Day 56 - Lilies can be used as food or for their medicinal qualities. The Chinese use lily buds in cookery to flavor stir fries. They also use it as a medicine for respiratory problems. Native Americans have used lily roots boiled as a tea for stomach problems and as a wash for bruises. They also used it to relieve the pain from insect bites.
Day 58 – Unlike pink, red and white roses that originate from Britian, yellow roses derive from the Middle East and were only first noted in the 1700’s. They have since been cross bred to create stunning hybrids, creating stronger and varied shades of yellow, as well as, the beautiful scent that yellow roses are now synonymous with. The variety pictured here is called Gold Strike.
Day 59 - From the Latin "delphis" meaning dolphin, from the shape of the buds, Delphiniums are a genus of around 300 species in the ranunculaceae family. These blossoms traditionally come in bright, creamy white, dainty pink, blue and a marvelous purple blue combination; however, some of the highbred flowers can be seen in shocking reds, oranges and yellows.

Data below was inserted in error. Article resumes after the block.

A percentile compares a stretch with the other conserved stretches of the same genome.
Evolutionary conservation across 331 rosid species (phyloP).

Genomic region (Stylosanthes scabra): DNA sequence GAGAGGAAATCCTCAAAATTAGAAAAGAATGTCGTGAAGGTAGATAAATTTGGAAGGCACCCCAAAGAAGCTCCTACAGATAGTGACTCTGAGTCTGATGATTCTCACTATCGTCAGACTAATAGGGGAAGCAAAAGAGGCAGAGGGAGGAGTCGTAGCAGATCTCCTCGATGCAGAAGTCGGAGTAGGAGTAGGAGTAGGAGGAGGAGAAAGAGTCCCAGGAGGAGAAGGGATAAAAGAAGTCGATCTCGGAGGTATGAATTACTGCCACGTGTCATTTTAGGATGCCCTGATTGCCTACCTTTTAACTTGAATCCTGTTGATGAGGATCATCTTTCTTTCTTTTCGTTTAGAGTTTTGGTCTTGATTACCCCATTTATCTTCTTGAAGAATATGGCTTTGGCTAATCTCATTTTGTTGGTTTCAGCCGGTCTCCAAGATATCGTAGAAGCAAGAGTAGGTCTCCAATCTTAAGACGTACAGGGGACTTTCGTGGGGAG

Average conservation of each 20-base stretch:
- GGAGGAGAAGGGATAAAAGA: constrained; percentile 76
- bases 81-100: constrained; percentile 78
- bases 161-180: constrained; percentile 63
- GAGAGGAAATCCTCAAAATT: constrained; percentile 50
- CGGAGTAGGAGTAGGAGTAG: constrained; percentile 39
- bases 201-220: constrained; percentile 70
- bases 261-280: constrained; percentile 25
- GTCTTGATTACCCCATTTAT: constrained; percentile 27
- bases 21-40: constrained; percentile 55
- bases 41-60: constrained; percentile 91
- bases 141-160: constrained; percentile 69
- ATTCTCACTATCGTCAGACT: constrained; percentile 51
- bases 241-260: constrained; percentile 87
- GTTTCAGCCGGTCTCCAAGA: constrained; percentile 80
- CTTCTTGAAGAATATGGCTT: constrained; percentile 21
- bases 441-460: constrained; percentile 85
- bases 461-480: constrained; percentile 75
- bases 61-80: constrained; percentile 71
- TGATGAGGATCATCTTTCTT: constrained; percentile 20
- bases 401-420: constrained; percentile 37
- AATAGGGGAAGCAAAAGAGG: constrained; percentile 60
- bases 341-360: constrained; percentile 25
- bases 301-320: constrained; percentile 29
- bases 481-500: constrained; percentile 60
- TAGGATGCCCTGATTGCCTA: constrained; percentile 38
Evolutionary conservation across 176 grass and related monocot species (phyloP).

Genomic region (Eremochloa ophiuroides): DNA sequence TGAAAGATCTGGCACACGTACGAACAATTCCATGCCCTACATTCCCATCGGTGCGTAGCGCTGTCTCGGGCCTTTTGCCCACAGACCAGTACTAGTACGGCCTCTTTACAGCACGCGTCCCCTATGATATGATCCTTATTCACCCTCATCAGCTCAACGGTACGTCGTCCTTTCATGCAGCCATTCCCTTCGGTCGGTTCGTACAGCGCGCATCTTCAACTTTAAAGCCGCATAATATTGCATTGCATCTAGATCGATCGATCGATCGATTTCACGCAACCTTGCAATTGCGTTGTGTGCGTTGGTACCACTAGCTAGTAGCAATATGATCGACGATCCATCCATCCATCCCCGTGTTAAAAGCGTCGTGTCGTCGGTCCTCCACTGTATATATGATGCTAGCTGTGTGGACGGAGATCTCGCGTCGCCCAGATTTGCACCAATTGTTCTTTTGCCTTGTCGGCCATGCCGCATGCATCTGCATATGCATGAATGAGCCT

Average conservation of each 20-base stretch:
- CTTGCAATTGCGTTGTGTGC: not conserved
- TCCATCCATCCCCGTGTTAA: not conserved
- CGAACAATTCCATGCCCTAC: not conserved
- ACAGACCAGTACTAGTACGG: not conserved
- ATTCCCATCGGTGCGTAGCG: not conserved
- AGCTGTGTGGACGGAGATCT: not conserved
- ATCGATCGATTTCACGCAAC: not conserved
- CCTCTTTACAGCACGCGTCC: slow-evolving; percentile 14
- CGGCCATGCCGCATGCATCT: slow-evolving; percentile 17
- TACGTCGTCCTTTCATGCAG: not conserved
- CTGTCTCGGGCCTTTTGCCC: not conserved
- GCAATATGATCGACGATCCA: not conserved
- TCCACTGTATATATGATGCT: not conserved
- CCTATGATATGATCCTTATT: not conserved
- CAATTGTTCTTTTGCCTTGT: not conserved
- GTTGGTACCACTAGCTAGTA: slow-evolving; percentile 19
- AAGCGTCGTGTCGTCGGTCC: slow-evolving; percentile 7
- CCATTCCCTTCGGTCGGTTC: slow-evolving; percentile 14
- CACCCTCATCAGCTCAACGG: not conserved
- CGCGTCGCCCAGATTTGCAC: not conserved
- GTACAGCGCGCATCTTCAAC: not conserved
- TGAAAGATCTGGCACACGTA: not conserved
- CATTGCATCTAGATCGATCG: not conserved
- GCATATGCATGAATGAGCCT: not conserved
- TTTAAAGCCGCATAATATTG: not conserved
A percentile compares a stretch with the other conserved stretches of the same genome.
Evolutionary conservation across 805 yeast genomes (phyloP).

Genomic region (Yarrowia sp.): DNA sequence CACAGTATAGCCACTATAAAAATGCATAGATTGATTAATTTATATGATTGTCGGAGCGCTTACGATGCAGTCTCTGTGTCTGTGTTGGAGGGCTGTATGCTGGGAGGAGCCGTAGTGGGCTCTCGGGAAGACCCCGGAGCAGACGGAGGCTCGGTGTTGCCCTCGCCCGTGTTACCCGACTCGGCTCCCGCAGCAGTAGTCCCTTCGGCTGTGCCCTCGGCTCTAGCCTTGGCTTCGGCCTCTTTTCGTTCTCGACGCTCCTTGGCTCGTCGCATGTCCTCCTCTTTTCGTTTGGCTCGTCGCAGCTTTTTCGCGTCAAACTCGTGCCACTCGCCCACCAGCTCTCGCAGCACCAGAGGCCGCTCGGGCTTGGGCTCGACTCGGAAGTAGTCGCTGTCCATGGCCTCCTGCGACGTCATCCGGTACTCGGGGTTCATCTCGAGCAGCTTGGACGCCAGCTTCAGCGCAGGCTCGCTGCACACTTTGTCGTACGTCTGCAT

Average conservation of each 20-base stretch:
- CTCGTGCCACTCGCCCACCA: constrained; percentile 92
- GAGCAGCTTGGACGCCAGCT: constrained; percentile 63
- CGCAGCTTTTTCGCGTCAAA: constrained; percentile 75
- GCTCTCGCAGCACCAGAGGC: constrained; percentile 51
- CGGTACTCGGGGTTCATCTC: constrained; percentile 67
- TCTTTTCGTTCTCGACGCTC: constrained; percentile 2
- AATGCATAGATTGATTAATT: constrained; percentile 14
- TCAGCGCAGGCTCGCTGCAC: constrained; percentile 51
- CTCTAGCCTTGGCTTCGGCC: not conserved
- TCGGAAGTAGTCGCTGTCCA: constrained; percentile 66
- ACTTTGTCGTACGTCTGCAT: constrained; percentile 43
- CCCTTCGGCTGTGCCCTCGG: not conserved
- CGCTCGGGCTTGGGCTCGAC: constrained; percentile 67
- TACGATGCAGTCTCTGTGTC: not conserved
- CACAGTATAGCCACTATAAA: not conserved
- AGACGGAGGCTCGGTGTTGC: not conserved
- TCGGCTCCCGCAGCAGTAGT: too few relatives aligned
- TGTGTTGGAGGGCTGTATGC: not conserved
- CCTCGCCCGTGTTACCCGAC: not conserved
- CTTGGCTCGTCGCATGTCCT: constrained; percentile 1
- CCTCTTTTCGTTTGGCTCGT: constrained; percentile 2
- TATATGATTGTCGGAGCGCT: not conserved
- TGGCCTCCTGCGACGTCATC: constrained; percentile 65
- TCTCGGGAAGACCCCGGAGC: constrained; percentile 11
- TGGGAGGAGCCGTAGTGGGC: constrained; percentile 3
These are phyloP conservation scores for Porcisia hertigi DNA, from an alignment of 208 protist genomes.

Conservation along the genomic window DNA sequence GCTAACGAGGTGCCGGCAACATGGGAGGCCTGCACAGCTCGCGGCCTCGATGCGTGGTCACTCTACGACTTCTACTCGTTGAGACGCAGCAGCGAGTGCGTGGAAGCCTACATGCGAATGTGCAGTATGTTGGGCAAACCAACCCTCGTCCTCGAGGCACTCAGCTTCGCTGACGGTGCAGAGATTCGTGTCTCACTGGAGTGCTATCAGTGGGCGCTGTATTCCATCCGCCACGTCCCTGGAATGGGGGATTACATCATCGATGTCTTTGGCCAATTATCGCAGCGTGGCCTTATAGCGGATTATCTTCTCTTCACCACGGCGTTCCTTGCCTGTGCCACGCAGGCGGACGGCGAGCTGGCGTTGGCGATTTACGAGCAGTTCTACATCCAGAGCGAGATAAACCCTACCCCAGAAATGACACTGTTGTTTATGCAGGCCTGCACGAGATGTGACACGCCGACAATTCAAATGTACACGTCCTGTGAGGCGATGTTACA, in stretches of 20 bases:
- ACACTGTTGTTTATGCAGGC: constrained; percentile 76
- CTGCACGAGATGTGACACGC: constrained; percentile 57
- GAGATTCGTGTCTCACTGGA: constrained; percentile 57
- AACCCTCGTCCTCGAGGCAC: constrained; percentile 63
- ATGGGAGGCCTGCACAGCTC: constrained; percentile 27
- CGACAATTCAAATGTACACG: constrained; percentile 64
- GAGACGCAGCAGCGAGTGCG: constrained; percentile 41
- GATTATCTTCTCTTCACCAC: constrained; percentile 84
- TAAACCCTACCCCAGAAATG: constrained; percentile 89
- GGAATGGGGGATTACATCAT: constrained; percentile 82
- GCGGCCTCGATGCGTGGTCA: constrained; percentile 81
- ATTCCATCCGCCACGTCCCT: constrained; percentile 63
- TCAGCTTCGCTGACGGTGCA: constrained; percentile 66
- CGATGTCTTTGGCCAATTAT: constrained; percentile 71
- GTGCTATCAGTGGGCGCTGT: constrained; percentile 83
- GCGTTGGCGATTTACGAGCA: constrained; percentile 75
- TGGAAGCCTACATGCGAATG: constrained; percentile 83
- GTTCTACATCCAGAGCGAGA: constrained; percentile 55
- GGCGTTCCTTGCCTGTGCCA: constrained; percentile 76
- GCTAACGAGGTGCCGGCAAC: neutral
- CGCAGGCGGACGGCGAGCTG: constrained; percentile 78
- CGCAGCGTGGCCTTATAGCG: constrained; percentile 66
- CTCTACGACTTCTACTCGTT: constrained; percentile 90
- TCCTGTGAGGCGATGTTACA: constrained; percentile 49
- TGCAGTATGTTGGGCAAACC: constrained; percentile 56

Day 60 - Anemone is a genus of approximately 120 species of flowering plants of the ranunculaceae family. The name anemone comes from the Greek word for "windflower." According to Greek mythology, the anemone sprang from Aphrodite's tears as she mourned the death of Adonis. Thought to bring luck and protect against evil, legend has it that when the anemone closes its petals, it's a signal that rain is approaching. Still other mythology connects the anemone to magical fairies, who were believed to sleep under the petals after they closed at sunset. Perhaps it's because of this magical and prophetic tales that today in the language of flowers, anemones represent anticipation.